Riggers and boats, the Army’s role in aid to Gaza


As the U.S. military brings humanitarian assistance to Gaza, Army units perform key duties now and in the near term to deliver that aid.

A detachment of U.S. Army parachute riggers has worked around the clock since March 2 to build bundles of rations and water and pack the parachutes that guide the supplies to their landing spots in northern Gaza.

The aid is for Palestinians displaced by the ongoing Israel-Hamas War following brutal attacks that killed more than 1,200 and saw more than 250 kidnapped by Hamas militants on Oct. 7. Gaza’s Health Ministry says the Israeli offensive has killed at least 31,185 Palestinians.

Chief Warrant Officer 2 Michae Romeo, detachment commander of the 165th Quartermaster Company and Staff Sgt. Jacob Engstrom, the unit’s platoon sergeant, spoke with Army Times today as they prepared for their next load from an undisclosed location in U.S. Central Command.

The two soldiers are part of one of two teams in the region that are packaging the aid for air delivery. At their location 18 soldiers have created a kind of assembly line system to load the bundles. At another undisclosed location, a separate group of six soldiers prepares bundles.

The bundles are loaded onto C-130s for air delivery over northern Gaza.

The team at Engstrom’s location prepares 88 bundles for each mission which runs on days alternating with the six-soldier team, he said.

Since March 2, the 18-soldier team has packaged 412 bundles for delivery. Jordan and others have assisted aid drops.

Among those bundles, 358 have been Meals Ready to Eat, counting for 206,208 meals. Another 54 bundles have contained bottled water, totaling 77,760 bottles of water.

MRE bundles weigh 1,250 pounds, a water bundle weighs 2,000 pounds, Engstrom said.

The staff sergeant said packing bundles such as this is identical to packing them to resupply troops, the only difference on this mission was the demand, which meant the crew had to set up an assembly line to put all the materials together more efficiently.

The soldiers are on standby whenever supplies are needed.

“It’s an honor to participate in this humanitarian aid effort, it’s given me an opportunity to show my intelligence on our parachutes and the things that we can produce as parachute riggers,” Engstrom said.

The riggers are using low cost, low velocity parachutes that have a descent rate of 28.5 feet per second or less, which ensures they’ll land safely, Engstrom said.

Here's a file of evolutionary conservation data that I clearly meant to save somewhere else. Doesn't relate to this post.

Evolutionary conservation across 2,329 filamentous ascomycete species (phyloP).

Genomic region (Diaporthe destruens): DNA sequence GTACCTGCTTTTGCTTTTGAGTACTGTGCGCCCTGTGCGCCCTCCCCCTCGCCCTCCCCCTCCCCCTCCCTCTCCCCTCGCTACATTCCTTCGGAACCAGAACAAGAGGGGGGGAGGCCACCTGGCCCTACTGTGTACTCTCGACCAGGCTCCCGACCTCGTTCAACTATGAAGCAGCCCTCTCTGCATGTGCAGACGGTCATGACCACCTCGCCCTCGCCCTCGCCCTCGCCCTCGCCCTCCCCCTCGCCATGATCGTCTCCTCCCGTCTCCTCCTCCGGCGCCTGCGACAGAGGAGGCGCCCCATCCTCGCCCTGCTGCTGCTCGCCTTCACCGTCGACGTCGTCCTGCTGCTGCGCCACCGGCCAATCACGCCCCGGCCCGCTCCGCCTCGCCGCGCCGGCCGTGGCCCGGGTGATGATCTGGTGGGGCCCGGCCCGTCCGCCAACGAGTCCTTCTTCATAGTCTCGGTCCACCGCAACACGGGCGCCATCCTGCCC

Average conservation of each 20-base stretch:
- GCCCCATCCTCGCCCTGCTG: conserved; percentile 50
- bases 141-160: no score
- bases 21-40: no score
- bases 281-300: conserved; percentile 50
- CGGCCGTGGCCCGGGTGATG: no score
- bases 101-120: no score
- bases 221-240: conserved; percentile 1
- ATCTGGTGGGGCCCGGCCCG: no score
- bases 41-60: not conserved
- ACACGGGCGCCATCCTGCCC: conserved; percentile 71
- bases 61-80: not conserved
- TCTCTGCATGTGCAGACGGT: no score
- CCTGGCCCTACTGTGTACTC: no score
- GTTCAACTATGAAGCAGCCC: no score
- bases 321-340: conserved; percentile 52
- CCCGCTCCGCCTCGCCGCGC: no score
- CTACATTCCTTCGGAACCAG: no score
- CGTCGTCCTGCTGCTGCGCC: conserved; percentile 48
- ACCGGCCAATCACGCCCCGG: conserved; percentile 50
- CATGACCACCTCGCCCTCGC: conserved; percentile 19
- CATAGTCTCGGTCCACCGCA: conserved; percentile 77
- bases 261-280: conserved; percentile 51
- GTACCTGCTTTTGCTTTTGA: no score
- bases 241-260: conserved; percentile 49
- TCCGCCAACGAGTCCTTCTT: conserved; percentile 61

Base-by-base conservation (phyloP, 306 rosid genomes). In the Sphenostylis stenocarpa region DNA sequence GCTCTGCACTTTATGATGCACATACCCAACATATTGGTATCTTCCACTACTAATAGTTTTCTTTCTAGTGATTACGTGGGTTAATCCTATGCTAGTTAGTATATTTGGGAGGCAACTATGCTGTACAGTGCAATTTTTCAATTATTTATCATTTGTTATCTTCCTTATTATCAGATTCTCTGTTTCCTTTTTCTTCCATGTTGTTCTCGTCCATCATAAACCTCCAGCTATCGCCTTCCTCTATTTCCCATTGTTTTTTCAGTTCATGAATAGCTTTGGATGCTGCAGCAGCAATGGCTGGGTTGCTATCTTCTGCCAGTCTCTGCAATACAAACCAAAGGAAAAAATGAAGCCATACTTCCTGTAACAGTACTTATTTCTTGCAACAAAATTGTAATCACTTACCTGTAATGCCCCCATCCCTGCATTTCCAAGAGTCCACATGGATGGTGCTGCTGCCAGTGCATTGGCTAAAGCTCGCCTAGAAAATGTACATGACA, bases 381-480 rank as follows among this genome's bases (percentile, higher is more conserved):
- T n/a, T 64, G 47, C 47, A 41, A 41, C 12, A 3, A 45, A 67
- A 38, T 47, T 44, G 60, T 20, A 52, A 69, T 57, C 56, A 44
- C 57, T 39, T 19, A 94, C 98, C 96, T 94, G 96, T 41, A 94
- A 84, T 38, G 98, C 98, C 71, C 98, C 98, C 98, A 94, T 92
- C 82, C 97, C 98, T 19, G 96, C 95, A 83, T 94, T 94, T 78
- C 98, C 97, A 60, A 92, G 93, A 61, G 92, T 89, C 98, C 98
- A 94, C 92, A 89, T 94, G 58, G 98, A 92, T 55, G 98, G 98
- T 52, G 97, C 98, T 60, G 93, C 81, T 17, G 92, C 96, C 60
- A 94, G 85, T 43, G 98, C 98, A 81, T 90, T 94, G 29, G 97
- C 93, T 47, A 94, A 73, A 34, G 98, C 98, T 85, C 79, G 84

The airdrops commenced following an incident on Feb. 29 in Gaza in which Israeli troops fired on Palestinians rushing to an aid convoy, killing 115 and injuring more than 750, according to Gaza’s Hamas-run health ministry.

An Israeli Defense Forces investigation found most of the casualties were trampled in the incident. But the Associated Press quoted the head of the Gaza City hospital who said that casualties treated at the facility had gunshot wounds.

While airdrops continue apace, the Army has another vital role in humanitarian assistance to Gaza.

Five Army logistical support vessels are headed to the region, the Pentagon announced Tuesday, to build an offshore pier used to open a maritime corridor to send humanitarian aid to the Gaza Strip.

The Gen. Frank A. Besson, Jr. left this past weekend while On Tuesday, as family members and senior Army commanders watched, about 70 soldiers with the 7th Transportation Brigade (Expeditionary) pulled away from the docks in four U.S. Army vessels: the USAV Wilson Wharf, USAV Matamoros and USAV Monterrey, all Army landing crafts, and the larger USAV SP4 James A. Loux, a logistics support watercraft.

The brigade’s commander, Army Col. Sam Miller, said about 500 of his soldiers will participate in the mission of a total of 1,000 soldiers.

“We expect the pier to be fully operational in approximately 60 days, which will be able to facilitate the delivery of up to 2 million meals daily,” Air Force Maj. Gen. Pat Ryder said in a Tuesday press briefing.

Miller said the transit will take about a month, but it will depend on weather and any possible high seas. The actual construction, he said, will take about a week, but that also could be hampered by weather. Then it will take additional time to get the delivery process coordinated with those providing the aid and the system up and running. Defense officials have said it will take about two months to get the deliveries started.

“The soldiers here are energized, they’re motivated, they’re excited,” Miller said, adding that the new humanitarian mission “gives them purpose and meaning” and highlights the Army’s watercraft.

A larger Maritime Sealift Command ship will also be leaving Virginia in the coming days, and will be carrying some of the bigger equipment and more of the steel pier segments.

The Army’s 7th Transportation Brigade, will use the Joint Logistics Over-The-Shore program to build a causeway off the Gaza coast, which will be anchored to the beach, Military Times reported.

Aid carried by cargo ships can then offload to an offshore platform. From the platform, troops will transfer aid items to smaller watercraft that will transport their load to the causeway. The aid will then be loaded onto trucks and driven into Gaza.

Those measures ensure U.S. troops will not have to physically set foot in the territory.

The last time the 7th Transportation Brigade did a similar mission to construct a large pier was in Haiti in 2010.

The Associated Press contributed to this article.

Todd South has written about crime, courts, government and the military for multiple publications since 2004 and was named a 2014 Pulitzer finalist for a co-written project on witness intimidation. Todd is a Marine veteran of the Iraq War.

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